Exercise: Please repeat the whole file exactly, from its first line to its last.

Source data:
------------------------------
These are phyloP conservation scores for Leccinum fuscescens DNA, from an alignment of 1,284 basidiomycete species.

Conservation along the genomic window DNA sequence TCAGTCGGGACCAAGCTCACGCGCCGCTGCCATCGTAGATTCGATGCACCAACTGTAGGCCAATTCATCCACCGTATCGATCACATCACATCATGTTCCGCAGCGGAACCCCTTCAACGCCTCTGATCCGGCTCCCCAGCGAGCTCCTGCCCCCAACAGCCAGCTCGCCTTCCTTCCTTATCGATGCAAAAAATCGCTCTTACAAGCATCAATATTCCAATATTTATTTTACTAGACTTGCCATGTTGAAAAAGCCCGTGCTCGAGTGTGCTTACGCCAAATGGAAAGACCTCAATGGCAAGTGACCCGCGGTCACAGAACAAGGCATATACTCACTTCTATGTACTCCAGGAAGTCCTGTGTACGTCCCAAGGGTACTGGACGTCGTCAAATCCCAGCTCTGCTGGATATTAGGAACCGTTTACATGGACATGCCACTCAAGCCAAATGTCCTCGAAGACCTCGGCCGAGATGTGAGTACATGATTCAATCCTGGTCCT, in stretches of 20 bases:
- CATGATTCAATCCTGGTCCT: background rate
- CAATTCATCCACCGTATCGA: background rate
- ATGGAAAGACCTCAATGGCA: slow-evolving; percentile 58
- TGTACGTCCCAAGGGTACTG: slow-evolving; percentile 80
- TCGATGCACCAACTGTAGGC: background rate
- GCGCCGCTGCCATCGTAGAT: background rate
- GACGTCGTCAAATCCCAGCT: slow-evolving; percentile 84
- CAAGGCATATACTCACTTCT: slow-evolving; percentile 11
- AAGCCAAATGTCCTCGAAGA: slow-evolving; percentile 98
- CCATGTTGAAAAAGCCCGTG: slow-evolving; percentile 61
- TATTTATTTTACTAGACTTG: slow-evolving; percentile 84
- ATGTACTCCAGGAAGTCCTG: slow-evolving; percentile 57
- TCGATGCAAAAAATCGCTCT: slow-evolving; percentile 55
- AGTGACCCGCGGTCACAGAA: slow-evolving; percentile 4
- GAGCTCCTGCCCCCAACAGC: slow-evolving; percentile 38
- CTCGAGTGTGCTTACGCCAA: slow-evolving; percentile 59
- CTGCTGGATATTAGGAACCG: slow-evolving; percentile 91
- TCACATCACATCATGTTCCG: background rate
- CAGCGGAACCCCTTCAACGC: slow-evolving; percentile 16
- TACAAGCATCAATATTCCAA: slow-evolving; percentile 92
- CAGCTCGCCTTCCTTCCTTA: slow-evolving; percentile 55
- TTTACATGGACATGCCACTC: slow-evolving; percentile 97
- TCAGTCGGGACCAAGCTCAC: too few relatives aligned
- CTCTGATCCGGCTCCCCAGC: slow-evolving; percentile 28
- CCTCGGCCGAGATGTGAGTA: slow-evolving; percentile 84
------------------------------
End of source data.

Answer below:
These are phyloP conservation scores for Leccinum fuscescens DNA, from an alignment of 1,284 basidiomycete species.

Conservation along the genomic window DNA sequence TCAGTCGGGACCAAGCTCACGCGCCGCTGCCATCGTAGATTCGATGCACCAACTGTAGGCCAATTCATCCACCGTATCGATCACATCACATCATGTTCCGCAGCGGAACCCCTTCAACGCCTCTGATCCGGCTCCCCAGCGAGCTCCTGCCCCCAACAGCCAGCTCGCCTTCCTTCCTTATCGATGCAAAAAATCGCTCTTACAAGCATCAATATTCCAATATTTATTTTACTAGACTTGCCATGTTGAAAAAGCCCGTGCTCGAGTGTGCTTACGCCAAATGGAAAGACCTCAATGGCAAGTGACCCGCGGTCACAGAACAAGGCATATACTCACTTCTATGTACTCCAGGAAGTCCTGTGTACGTCCCAAGGGTACTGGACGTCGTCAAATCCCAGCTCTGCTGGATATTAGGAACCGTTTACATGGACATGCCACTCAAGCCAAATGTCCTCGAAGACCTCGGCCGAGATGTGAGTACATGATTCAATCCTGGTCCT, in stretches of 20 bases:
- CATGATTCAATCCTGGTCCT: background rate
- CAATTCATCCACCGTATCGA: background rate
- ATGGAAAGACCTCAATGGCA: slow-evolving; percentile 58
- TGTACGTCCCAAGGGTACTG: slow-evolving; percentile 80
- TCGATGCACCAACTGTAGGC: background rate
- GCGCCGCTGCCATCGTAGAT: background rate
- GACGTCGTCAAATCCCAGCT: slow-evolving; percentile 84
- CAAGGCATATACTCACTTCT: slow-evolving; percentile 11
- AAGCCAAATGTCCTCGAAGA: slow-evolving; percentile 98
- CCATGTTGAAAAAGCCCGTG: slow-evolving; percentile 61
- TATTTATTTTACTAGACTTG: slow-evolving; percentile 84
- ATGTACTCCAGGAAGTCCTG: slow-evolving; percentile 57
- TCGATGCAAAAAATCGCTCT: slow-evolving; percentile 55
- AGTGACCCGCGGTCACAGAA: slow-evolving; percentile 4
- GAGCTCCTGCCCCCAACAGC: slow-evolving; percentile 38
- CTCGAGTGTGCTTACGCCAA: slow-evolving; percentile 59
- CTGCTGGATATTAGGAACCG: slow-evolving; percentile 91
- TCACATCACATCATGTTCCG: background rate
- CAGCGGAACCCCTTCAACGC: slow-evolving; percentile 16
- TACAAGCATCAATATTCCAA: slow-evolving; percentile 92
- CAGCTCGCCTTCCTTCCTTA: slow-evolving; percentile 55
- TTTACATGGACATGCCACTC: slow-evolving; percentile 97
- TCAGTCGGGACCAAGCTCAC: too few relatives aligned
- CTCTGATCCGGCTCCCCAGC: slow-evolving; percentile 28
- CCTCGGCCGAGATGTGAGTA: slow-evolving; percentile 84